PERTH councillors have been told they must keep copies of Facebook posts, Tweets and private WhatsApp messages about council business.
A new communications policy adopted by the city adheres to the previously-flouted State Records Act, and follows revelations during the Inquiry into the City of Perth of secret scheming amongst council factions leading up to the old lineup’s suspension in 2018.
Many former councillors used to discuss upcoming votes on third party messaging apps like WhatsApp, instead of their official emails which are automatically archived.
The Inquiry heavily criticised some of those decisions and the shadowy discussions leading up to them, such as the sacking of former CEO Gary Stevenson.
The inquiry searched 95 phones, tablets and computers to build a picture of what went on behind the scenes, but most of the WhatsApp messages had already been deleted.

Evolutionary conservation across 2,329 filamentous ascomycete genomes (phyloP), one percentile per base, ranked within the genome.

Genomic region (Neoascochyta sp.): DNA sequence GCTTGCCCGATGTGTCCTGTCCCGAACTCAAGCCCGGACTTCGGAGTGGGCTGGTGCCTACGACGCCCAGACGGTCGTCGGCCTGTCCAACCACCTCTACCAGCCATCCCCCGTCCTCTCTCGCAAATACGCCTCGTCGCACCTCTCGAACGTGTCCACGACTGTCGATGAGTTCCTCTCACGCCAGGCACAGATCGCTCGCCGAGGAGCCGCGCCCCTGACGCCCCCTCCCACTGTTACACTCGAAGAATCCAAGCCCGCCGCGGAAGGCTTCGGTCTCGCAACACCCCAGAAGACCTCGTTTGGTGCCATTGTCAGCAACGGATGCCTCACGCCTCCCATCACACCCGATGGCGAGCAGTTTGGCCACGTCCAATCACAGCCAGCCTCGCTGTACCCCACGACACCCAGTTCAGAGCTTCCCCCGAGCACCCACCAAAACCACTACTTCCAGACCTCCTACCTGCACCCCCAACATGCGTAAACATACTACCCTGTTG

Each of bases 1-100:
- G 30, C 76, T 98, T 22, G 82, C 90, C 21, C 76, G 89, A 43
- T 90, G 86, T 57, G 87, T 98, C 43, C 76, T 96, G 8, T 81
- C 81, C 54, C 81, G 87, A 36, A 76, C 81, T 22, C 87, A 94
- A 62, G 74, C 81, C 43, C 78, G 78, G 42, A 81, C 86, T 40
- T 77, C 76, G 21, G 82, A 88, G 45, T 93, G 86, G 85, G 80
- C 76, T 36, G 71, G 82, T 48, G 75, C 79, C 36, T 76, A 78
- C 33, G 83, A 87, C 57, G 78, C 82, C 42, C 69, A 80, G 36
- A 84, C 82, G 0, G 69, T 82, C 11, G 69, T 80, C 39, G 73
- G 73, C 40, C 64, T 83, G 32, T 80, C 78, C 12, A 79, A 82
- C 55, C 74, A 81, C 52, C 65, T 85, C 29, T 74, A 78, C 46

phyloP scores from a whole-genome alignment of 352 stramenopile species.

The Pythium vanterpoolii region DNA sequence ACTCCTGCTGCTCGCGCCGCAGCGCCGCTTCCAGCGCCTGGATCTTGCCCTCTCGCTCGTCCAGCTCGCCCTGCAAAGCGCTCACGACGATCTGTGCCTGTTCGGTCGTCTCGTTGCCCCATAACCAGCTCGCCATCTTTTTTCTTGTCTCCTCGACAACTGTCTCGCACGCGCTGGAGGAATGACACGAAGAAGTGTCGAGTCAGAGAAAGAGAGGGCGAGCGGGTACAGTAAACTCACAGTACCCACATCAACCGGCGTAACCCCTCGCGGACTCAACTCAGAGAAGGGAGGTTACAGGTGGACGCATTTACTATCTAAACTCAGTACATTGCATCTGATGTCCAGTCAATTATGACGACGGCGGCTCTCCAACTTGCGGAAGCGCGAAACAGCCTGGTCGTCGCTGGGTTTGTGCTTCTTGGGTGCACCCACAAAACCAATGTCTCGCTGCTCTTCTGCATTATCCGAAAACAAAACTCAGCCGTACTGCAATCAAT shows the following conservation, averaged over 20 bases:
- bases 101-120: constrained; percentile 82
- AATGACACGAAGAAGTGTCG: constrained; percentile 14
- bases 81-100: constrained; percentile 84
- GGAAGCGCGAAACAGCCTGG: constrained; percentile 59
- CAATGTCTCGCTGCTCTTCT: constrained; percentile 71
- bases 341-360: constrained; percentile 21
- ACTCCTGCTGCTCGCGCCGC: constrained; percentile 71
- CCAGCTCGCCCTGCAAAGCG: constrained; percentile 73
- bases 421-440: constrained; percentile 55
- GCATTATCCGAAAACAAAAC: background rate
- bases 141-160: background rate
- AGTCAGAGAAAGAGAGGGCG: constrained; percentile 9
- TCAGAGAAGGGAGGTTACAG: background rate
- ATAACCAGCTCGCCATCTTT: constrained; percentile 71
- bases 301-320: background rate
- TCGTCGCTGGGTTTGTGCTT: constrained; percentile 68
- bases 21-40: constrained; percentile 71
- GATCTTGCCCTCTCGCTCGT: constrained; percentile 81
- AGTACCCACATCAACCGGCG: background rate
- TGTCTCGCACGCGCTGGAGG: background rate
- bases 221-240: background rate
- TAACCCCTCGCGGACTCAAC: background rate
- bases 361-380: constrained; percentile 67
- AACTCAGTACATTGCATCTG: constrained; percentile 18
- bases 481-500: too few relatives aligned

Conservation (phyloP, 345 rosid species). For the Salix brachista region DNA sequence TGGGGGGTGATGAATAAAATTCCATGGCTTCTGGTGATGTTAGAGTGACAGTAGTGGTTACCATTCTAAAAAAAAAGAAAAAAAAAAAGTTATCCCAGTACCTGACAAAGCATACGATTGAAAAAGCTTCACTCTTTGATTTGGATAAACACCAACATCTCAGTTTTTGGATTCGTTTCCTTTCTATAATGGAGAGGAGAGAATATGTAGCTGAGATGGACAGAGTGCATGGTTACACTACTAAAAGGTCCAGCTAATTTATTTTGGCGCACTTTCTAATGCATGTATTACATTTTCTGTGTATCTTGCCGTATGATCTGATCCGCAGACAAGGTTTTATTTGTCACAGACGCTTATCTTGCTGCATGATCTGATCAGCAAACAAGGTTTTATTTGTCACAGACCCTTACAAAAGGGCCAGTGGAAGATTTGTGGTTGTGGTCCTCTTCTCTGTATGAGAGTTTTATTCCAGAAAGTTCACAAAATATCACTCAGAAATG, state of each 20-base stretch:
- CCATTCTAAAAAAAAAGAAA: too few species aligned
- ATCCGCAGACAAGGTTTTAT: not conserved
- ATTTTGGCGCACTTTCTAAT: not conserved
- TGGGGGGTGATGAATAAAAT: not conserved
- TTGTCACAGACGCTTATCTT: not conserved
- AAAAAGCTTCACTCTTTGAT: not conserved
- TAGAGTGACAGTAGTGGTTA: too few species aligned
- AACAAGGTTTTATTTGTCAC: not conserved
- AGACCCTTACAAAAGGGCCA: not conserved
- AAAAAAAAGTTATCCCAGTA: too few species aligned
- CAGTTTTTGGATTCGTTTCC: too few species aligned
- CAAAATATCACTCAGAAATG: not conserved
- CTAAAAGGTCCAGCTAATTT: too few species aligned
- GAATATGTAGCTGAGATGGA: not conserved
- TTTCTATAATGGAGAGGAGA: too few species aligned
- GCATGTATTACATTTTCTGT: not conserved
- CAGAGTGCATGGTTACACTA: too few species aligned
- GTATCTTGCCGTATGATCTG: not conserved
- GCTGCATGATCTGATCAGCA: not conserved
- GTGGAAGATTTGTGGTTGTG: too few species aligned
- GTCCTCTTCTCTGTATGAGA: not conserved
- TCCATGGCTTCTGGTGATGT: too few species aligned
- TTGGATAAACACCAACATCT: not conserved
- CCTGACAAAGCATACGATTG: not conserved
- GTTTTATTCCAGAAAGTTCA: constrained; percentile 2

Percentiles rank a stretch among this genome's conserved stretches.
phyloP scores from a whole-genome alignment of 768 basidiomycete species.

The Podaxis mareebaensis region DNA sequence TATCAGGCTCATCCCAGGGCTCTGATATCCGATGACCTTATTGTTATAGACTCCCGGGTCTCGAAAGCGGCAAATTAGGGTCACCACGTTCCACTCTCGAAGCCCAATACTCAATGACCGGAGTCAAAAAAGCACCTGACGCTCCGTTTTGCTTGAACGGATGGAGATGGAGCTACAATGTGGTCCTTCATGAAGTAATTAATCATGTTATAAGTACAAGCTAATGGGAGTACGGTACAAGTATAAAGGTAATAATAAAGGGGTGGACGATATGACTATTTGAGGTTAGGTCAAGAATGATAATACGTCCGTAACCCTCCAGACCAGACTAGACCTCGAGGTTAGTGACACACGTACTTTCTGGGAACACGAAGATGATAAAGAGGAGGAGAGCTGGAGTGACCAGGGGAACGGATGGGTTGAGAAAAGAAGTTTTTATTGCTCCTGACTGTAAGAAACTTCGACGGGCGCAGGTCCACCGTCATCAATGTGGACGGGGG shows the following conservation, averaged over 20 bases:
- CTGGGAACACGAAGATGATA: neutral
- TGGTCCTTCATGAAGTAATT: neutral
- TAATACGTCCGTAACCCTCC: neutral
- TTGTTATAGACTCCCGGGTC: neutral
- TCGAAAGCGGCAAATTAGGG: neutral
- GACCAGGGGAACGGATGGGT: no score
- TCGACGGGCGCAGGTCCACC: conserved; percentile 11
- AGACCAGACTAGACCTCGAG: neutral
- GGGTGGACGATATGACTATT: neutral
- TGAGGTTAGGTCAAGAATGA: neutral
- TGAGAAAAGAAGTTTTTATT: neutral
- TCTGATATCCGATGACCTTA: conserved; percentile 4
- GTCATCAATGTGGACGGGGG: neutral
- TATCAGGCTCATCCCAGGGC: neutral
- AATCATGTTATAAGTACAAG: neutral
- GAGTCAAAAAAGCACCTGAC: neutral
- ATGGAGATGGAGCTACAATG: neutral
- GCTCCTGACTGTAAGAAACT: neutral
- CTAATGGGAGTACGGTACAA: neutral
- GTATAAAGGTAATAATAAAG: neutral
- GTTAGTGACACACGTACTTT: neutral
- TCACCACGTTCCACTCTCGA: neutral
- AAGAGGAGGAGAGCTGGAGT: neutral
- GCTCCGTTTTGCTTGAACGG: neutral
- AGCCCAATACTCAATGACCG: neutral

They had access to just six months of messages from the WhatsApp “Team” group started by then-lord mayor Lisa Scaffidi. The “Team” included all councillors save Reece Harley and Jemma Green, and later James Limnios was removed after he fell out of favour.
During the inquiry hearings former councillor Judy McEvoy, a member of the “Team” Whatsapp group, confirmed she told other members to delete messages relating to their planned toppling of Mr Stevenson, who’d reported several councillors’ potential conduct breaches to higher authorities.
The Team had portrayed Mr Stevenson as ready to resign, so the whole council approved the termination of his contract not knowing he actually wanted to stay on.
In a WhatsApp message to the team, Ms McEvoy referred to their sacking of Mr Stevenson as “an excellent execution”.
At first Ms McEvoy claimed the deletion was to save space, but later conceded deleting the messages would prevent the public finding out Mr Stevenson’s didn’t go willingly.
The inquiry only found the messages because one member did not delete them.
“I’m most embarrassed about it now,” Ms McEvoy told the inquiry.